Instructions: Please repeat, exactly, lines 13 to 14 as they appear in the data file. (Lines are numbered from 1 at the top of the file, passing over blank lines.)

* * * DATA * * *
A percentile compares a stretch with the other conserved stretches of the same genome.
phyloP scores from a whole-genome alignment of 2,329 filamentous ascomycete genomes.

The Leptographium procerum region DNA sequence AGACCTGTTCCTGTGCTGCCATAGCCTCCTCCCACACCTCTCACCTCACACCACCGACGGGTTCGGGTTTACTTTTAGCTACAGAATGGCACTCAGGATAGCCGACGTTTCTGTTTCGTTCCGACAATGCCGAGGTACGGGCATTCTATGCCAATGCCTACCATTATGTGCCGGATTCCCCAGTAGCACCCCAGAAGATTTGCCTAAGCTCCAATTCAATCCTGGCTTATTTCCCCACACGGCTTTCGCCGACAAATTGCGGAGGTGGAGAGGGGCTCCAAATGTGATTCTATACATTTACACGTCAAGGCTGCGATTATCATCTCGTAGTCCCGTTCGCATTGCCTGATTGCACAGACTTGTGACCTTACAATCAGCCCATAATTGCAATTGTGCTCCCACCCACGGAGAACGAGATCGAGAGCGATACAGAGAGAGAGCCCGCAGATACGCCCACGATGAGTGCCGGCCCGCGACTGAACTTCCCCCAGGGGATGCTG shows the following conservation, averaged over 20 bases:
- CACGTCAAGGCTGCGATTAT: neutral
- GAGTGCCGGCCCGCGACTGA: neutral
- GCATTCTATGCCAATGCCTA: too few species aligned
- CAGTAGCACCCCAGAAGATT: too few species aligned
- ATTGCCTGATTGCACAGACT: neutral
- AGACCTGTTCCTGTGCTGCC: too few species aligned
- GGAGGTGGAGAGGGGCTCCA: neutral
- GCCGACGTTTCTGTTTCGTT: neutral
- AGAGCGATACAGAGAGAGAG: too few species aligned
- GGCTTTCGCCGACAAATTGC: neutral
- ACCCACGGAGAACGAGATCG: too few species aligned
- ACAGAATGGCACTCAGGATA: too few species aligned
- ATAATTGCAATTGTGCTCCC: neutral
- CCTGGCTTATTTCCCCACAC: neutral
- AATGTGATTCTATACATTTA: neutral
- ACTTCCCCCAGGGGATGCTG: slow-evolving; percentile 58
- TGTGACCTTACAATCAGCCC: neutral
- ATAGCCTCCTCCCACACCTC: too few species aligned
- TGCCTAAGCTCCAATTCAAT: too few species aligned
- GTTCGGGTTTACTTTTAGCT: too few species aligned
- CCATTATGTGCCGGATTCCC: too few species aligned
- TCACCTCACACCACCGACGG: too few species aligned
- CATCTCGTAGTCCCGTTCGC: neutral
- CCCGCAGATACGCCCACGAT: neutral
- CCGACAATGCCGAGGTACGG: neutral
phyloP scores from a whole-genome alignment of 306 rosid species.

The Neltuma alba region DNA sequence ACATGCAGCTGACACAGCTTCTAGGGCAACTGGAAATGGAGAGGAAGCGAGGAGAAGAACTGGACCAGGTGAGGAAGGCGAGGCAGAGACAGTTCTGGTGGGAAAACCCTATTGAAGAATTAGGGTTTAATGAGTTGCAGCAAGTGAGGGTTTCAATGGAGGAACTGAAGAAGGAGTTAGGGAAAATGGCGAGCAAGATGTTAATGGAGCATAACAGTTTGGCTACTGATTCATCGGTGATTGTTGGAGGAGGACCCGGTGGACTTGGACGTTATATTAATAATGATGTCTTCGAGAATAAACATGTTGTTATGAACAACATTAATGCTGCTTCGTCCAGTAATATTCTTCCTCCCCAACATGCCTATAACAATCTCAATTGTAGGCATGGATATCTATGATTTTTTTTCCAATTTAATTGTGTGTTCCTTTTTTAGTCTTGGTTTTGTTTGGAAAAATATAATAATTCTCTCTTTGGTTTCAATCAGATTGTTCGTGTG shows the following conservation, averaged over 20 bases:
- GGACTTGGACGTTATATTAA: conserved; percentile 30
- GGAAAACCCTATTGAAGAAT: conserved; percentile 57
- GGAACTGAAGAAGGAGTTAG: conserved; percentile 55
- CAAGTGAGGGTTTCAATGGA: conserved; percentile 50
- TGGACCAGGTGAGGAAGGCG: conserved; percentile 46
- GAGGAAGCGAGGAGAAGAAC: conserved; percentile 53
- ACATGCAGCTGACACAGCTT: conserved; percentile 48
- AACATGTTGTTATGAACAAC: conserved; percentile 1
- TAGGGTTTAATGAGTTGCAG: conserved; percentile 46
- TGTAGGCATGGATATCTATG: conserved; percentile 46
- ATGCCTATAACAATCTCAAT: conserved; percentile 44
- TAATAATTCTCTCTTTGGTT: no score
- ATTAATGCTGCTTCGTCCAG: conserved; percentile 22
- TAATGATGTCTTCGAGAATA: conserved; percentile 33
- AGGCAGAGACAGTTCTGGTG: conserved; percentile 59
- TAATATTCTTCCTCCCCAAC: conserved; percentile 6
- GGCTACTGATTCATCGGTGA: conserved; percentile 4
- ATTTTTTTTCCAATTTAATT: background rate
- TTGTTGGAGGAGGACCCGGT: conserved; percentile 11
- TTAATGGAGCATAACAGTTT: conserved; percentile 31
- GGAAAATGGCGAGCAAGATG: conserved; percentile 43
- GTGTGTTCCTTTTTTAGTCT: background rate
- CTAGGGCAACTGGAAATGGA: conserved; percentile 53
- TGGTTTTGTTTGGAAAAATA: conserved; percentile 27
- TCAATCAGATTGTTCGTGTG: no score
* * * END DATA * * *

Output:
- GGCTTTCGCCGACAAATTGC: neutral
- ACCCACGGAGAACGAGATCG: too few species aligned